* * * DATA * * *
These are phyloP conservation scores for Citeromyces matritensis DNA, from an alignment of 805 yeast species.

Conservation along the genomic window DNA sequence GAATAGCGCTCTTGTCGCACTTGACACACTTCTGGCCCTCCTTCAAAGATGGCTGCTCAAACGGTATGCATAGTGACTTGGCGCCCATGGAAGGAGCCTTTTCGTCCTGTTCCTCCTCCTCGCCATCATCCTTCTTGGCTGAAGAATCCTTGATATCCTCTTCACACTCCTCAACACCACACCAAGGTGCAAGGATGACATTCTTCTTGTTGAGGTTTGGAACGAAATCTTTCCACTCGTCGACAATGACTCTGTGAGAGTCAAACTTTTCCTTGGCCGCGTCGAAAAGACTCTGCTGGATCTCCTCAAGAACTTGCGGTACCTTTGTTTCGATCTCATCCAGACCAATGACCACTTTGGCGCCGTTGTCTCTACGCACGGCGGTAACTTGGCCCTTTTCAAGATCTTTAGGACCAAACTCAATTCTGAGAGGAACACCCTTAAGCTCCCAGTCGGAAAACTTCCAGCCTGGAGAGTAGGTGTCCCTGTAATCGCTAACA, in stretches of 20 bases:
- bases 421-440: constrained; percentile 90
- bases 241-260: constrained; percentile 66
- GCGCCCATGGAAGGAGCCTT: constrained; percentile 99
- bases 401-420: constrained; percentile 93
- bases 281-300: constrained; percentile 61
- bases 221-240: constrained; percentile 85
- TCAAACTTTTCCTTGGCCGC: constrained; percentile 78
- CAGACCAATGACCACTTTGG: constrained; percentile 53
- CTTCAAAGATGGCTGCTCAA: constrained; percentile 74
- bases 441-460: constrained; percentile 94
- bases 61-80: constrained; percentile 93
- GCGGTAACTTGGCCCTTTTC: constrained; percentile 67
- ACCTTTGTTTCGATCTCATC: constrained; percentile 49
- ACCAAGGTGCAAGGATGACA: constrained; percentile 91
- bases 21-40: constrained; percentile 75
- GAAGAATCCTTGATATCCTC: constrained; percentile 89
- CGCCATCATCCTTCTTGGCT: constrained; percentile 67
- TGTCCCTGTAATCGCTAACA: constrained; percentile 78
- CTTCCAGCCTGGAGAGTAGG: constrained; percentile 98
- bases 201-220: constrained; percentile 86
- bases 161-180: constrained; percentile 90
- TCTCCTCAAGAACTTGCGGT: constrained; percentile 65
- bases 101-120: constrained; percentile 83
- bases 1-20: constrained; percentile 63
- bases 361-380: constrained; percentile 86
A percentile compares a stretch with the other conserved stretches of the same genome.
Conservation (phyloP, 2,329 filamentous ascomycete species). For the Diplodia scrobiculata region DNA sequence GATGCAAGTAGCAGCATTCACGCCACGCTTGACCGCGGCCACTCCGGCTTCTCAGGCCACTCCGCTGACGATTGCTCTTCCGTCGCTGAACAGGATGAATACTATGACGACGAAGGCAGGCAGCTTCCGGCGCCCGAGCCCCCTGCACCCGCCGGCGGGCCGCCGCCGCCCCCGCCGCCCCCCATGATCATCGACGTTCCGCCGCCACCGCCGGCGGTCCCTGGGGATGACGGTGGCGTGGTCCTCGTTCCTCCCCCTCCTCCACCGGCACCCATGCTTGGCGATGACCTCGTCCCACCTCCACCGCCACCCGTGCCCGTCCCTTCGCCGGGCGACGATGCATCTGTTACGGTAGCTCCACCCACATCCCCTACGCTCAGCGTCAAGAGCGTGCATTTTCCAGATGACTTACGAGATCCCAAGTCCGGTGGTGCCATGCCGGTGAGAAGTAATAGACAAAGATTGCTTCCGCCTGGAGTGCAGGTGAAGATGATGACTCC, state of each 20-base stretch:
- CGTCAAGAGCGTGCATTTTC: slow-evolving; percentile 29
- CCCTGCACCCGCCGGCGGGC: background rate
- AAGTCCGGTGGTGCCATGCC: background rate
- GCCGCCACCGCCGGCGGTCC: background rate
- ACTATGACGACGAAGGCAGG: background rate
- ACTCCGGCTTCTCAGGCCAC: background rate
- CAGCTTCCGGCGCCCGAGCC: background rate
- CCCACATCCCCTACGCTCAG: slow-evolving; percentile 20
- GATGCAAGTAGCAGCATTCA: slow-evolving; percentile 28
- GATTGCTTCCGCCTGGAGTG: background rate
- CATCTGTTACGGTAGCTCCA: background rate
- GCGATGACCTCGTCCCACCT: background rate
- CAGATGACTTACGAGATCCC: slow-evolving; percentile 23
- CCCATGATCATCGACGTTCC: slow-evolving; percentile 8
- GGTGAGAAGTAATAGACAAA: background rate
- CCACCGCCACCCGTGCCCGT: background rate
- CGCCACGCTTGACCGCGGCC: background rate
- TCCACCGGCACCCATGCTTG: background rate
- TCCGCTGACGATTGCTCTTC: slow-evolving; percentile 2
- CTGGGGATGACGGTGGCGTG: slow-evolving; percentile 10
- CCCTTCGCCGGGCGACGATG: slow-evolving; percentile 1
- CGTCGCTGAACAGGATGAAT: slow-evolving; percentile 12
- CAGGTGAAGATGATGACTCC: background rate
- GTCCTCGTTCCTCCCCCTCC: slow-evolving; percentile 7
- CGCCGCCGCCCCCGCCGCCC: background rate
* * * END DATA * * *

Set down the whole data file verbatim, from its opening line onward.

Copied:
These are phyloP conservation scores for Citeromyces matritensis DNA, from an alignment of 805 yeast species.

Conservation along the genomic window DNA sequence GAATAGCGCTCTTGTCGCACTTGACACACTTCTGGCCCTCCTTCAAAGATGGCTGCTCAAACGGTATGCATAGTGACTTGGCGCCCATGGAAGGAGCCTTTTCGTCCTGTTCCTCCTCCTCGCCATCATCCTTCTTGGCTGAAGAATCCTTGATATCCTCTTCACACTCCTCAACACCACACCAAGGTGCAAGGATGACATTCTTCTTGTTGAGGTTTGGAACGAAATCTTTCCACTCGTCGACAATGACTCTGTGAGAGTCAAACTTTTCCTTGGCCGCGTCGAAAAGACTCTGCTGGATCTCCTCAAGAACTTGCGGTACCTTTGTTTCGATCTCATCCAGACCAATGACCACTTTGGCGCCGTTGTCTCTACGCACGGCGGTAACTTGGCCCTTTTCAAGATCTTTAGGACCAAACTCAATTCTGAGAGGAACACCCTTAAGCTCCCAGTCGGAAAACTTCCAGCCTGGAGAGTAGGTGTCCCTGTAATCGCTAACA, in stretches of 20 bases:
- bases 421-440: constrained; percentile 90
- bases 241-260: constrained; percentile 66
- GCGCCCATGGAAGGAGCCTT: constrained; percentile 99
- bases 401-420: constrained; percentile 93
- bases 281-300: constrained; percentile 61
- bases 221-240: constrained; percentile 85
- TCAAACTTTTCCTTGGCCGC: constrained; percentile 78
- CAGACCAATGACCACTTTGG: constrained; percentile 53
- CTTCAAAGATGGCTGCTCAA: constrained; percentile 74
- bases 441-460: constrained; percentile 94
- bases 61-80: constrained; percentile 93
- GCGGTAACTTGGCCCTTTTC: constrained; percentile 67
- ACCTTTGTTTCGATCTCATC: constrained; percentile 49
- ACCAAGGTGCAAGGATGACA: constrained; percentile 91
- bases 21-40: constrained; percentile 75
- GAAGAATCCTTGATATCCTC: constrained; percentile 89
- CGCCATCATCCTTCTTGGCT: constrained; percentile 67
- TGTCCCTGTAATCGCTAACA: constrained; percentile 78
- CTTCCAGCCTGGAGAGTAGG: constrained; percentile 98
- bases 201-220: constrained; percentile 86
- bases 161-180: constrained; percentile 90
- TCTCCTCAAGAACTTGCGGT: constrained; percentile 65
- bases 101-120: constrained; percentile 83
- bases 1-20: constrained; percentile 63
- bases 361-380: constrained; percentile 86
A percentile compares a stretch with the other conserved stretches of the same genome.
Conservation (phyloP, 2,329 filamentous ascomycete species). For the Diplodia scrobiculata region DNA sequence GATGCAAGTAGCAGCATTCACGCCACGCTTGACCGCGGCCACTCCGGCTTCTCAGGCCACTCCGCTGACGATTGCTCTTCCGTCGCTGAACAGGATGAATACTATGACGACGAAGGCAGGCAGCTTCCGGCGCCCGAGCCCCCTGCACCCGCCGGCGGGCCGCCGCCGCCCCCGCCGCCCCCCATGATCATCGACGTTCCGCCGCCACCGCCGGCGGTCCCTGGGGATGACGGTGGCGTGGTCCTCGTTCCTCCCCCTCCTCCACCGGCACCCATGCTTGGCGATGACCTCGTCCCACCTCCACCGCCACCCGTGCCCGTCCCTTCGCCGGGCGACGATGCATCTGTTACGGTAGCTCCACCCACATCCCCTACGCTCAGCGTCAAGAGCGTGCATTTTCCAGATGACTTACGAGATCCCAAGTCCGGTGGTGCCATGCCGGTGAGAAGTAATAGACAAAGATTGCTTCCGCCTGGAGTGCAGGTGAAGATGATGACTCC, state of each 20-base stretch:
- CGTCAAGAGCGTGCATTTTC: slow-evolving; percentile 29
- CCCTGCACCCGCCGGCGGGC: background rate
- AAGTCCGGTGGTGCCATGCC: background rate
- GCCGCCACCGCCGGCGGTCC: background rate
- ACTATGACGACGAAGGCAGG: background rate
- ACTCCGGCTTCTCAGGCCAC: background rate
- CAGCTTCCGGCGCCCGAGCC: background rate
- CCCACATCCCCTACGCTCAG: slow-evolving; percentile 20
- GATGCAAGTAGCAGCATTCA: slow-evolving; percentile 28
- GATTGCTTCCGCCTGGAGTG: background rate
- CATCTGTTACGGTAGCTCCA: background rate
- GCGATGACCTCGTCCCACCT: background rate
- CAGATGACTTACGAGATCCC: slow-evolving; percentile 23
- CCCATGATCATCGACGTTCC: slow-evolving; percentile 8
- GGTGAGAAGTAATAGACAAA: background rate
- CCACCGCCACCCGTGCCCGT: background rate
- CGCCACGCTTGACCGCGGCC: background rate
- TCCACCGGCACCCATGCTTG: background rate
- TCCGCTGACGATTGCTCTTC: slow-evolving; percentile 2
- CTGGGGATGACGGTGGCGTG: slow-evolving; percentile 10
- CCCTTCGCCGGGCGACGATG: slow-evolving; percentile 1
- CGTCGCTGAACAGGATGAAT: slow-evolving; percentile 12
- CAGGTGAAGATGATGACTCC: background rate
- GTCCTCGTTCCTCCCCCTCC: slow-evolving; percentile 7
- CGCCGCCGCCCCCGCCGCCC: background rate